Can You Use Drano In A Toilet??

Arrghhh! The toilet is clogged again! If this is a regular occurrence in your home you might be tempted to forgo the plunger and pour Drano in there to clear the clog instead. Hold on though! Do you know if this is safe for your toilet and pipes? Can you use Drano in a toilet?

Can You Use Drano In A Toilet?

No – don’t do it! You can’t pour regular Drano down the toilet.

Drano is designed to be used in kitchen and bathroom sink pipes. Clogs in these situations are usually closer to the drain and so the Drano can easily reach it. Once there Drano produces a chemical reaction that dissolves hair, soap scum, and gunk clogs. The resulting heat and toxic fumes can easily disperse because the drain is open to the air.

Toilet drains are designed differently than sink drains. They have what is called a ‘trap’ which is where most clogs occur. This bend in the internal structure of the toilet works effectively at sealing off the sewer system (and its gasses and odors) from your bathroom.

But this is what can also cause a real problem if you use Drano in the toilet. The chemical reaction that occurs to dissolve the clog produces heat and gas – which, in the trap of the toilet, has nowhere to escape to. The gasses can build up and actually crack the porcelain in the toilet. The toxic fumes and heat generated can further damage PVC piping and seals.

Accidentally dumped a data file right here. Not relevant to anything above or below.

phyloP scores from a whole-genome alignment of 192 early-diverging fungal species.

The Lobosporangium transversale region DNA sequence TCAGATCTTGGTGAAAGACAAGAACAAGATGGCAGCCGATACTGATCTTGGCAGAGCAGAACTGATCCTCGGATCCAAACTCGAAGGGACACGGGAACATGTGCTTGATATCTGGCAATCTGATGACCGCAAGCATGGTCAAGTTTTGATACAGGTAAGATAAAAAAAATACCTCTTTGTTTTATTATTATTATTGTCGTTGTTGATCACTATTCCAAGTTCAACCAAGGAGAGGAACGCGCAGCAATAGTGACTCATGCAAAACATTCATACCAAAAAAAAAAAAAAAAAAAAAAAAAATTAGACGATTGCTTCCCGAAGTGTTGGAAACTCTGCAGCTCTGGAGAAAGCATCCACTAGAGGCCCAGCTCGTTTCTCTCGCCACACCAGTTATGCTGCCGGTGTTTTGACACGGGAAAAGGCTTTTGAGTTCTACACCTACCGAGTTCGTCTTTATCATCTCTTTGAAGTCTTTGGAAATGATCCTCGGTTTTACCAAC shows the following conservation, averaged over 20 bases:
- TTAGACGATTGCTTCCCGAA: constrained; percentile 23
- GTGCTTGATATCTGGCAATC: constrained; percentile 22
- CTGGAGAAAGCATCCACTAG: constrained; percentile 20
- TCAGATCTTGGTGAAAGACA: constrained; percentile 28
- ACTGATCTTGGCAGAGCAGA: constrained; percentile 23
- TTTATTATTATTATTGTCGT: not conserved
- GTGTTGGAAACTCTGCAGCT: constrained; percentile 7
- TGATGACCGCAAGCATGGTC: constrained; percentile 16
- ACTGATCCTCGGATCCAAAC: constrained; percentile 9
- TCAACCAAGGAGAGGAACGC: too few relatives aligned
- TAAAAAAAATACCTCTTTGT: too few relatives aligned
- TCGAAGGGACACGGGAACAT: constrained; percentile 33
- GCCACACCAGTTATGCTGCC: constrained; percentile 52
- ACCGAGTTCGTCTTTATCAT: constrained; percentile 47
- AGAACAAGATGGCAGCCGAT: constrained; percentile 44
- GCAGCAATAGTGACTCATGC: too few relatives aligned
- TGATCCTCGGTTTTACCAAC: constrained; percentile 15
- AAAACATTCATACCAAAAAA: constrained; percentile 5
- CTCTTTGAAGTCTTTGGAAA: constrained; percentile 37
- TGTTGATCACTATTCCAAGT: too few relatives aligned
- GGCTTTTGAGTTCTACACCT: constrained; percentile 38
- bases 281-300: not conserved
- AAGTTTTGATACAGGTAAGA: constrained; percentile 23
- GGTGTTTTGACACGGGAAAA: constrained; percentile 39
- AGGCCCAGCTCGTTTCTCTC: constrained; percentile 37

All in all, the answer is NO; you cannot use Drano in a toilet.

How Can I Unplug My Toilet Then?

Good question.

The best way to get rid of a toilet clog is to use a plunger. The mechanical action of creating pressure in the pipes usually will dislodge the clog and allow the toilet to be flushed freely again.

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Check out our Never Fear A Clogged Toilet Again article for a run-down on some of the best toilet plungers available.


If a plunger doesn’t work, the next best option is to use a toilet snake to push further into the drain and shift the clog. Toilet snakes are pretty much what you might think; a long, flexible, ‘snake-like’, apparatus is pushed into the toilet drain and turned to help break up the clog.

It can reach, and break up, clogs that are farther down the pipe. They are hugely effective, and can solve a clogged toilet problem in no time without the hassle of an expensive plumber.

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If you don’t have a plunger (or a toilet snake handy), there are some ways to try to remove the clog using household items. They don’t always work the best but are definitely worth a try if you’re stuck! Check out our No Plunger, No Problem post to find alternate ways to clear the clog.